Colm O'Regan.


Colm O'Regan: Maths - What do you think of when you see the word?

Maths: what do you think when you see the word?, asks Colm O'Regan.

Colm O'Regan: Maths - What do you think of when you see the word?

Maths: what do you think when you see the word?, asks Colm O'Regan.

IS it a vague memory of a double maths in a stultifying classroom with radiators on the winter-setting?

Or is it a catchphrase? Multiply down by the power, reduce the power by one. BOMDAS! Always. Start. On. The left hand. Side. The square of the hypotenuse …

Was it the books? The friendly man making number soup on Busy at Maths or the unforgiving secondary school books that gave NO EXPLANATION WHATSOEVER about why any of this was ANY USE. Or was it your copy of the log tables? A booklet so worn it looked like monks were the first to use it. I feel nostalgic for log tables. They were never part of the school-books protection racket. (Say buddy, that’s a nice second hand text book your older sibling has there. Shame if someone were to — I dunno — update the booklist so you couldn’t use it.

Or maybe it was the discussion about ‘dropping down to pass’. It reminded me of the bit in the quiz show, The Chase, when the Chaser offers you more money to move closer to them. But it increases the danger and could leave you with nothing and no time to study irregular verbs. And teachers and parents pleading with you. “We need you back here Brian, take the 1000.”

Well this week is Maths Week. And it’s about none of that. It’s a week full of interesting and entertaining events based on maths. And I’m sure it wasn’t around when we were filling boxy copies or increasing the power by one and dividing down by the new power. I don’t remember any ‘events’.

And I like maths. I’m one of those people who buys books on the “This will make you smarter” table in the bookshop but can’t quite get round to finishing them because I’m too stupid. The world is full of people who were convinced by themselves or others that maths just wasn’t for them. But maths is just the basis for absolutely everything. One day while avoiding work I read an article about why 137 is the secret to life, the universe and everything. Basically there’s a number that dictates why atoms even exist. And it’s roughly 137 and if it was 138 or a million or any other number, probably nothing would exist. Or we would walk on the ceiling and eat pencils dipped in mercury.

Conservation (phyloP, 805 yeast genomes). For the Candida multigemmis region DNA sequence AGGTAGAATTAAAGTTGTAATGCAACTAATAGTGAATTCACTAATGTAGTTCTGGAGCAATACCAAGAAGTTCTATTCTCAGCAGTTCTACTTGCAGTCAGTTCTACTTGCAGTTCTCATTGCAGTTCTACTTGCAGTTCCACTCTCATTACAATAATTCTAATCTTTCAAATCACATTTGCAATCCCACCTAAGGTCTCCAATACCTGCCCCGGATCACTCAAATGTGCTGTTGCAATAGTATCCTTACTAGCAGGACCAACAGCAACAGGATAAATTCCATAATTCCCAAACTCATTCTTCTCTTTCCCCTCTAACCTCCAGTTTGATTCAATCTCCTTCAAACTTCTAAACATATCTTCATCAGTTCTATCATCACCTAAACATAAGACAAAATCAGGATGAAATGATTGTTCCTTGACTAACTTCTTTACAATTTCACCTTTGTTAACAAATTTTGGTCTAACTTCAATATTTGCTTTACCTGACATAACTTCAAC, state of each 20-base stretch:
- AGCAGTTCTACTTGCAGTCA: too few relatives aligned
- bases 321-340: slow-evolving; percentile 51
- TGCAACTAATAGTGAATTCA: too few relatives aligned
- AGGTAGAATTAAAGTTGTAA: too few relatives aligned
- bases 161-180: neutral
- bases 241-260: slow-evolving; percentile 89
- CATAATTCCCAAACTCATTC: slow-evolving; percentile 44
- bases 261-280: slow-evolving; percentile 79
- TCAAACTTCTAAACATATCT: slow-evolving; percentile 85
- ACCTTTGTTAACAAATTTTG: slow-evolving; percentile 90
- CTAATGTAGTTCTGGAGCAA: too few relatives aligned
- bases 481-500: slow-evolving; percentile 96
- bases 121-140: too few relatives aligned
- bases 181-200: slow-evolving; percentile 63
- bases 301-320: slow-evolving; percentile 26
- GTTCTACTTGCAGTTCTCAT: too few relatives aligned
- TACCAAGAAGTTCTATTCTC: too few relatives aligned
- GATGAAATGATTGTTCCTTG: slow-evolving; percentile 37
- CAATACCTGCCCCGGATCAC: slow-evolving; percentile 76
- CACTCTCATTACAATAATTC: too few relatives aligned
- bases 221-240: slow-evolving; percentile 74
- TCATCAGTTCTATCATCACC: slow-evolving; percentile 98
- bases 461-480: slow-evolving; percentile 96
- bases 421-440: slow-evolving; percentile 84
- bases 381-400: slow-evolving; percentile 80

Isn’t that dizzying? That everything might be due to one number. And there’s all sorts of other mad things. Like Euler’s equation, which says that e to the power of pi TIMES i PLUS 1 is equal to zero. Obvs. You don’t need to know anything about that but consider how mad it is that e, the magic number that turns up in interest rates, light and sound, pi the circle fella, i is a complex number— don’t ask but she’s kind of a big deal — 1 and zero who seem fairly innocuous but are fairly handy in a fight, ALL turn up in the one sentence? Like the Avengers without a contrived plotline.

What a shame this area of knowledge that rules everything should leave people afraid. Not only is there so much beauty in the mad stuff, there is so much utility in the easy stuff. We are surrounded by legislators, bookies, tech-gods, demagogues who rely on us being easily bamboozled by numbers so they can hide their nonsense or tricks or lack of ability. When they can say “we have spent BILLUNS on the problem” safe in the knowledge a lot of us won’t say “hang on a second there…”

Maths, sums, numbers — in the sea of deep fakery, Boris-style bullshit — might be one of the few truths left. It’s more than BOMDAS.

For more see Colm is recording a mathsy episode of his show Colm O’Regan Wants a Word at RTE Radio studios tonight 7.30. email for tickets.

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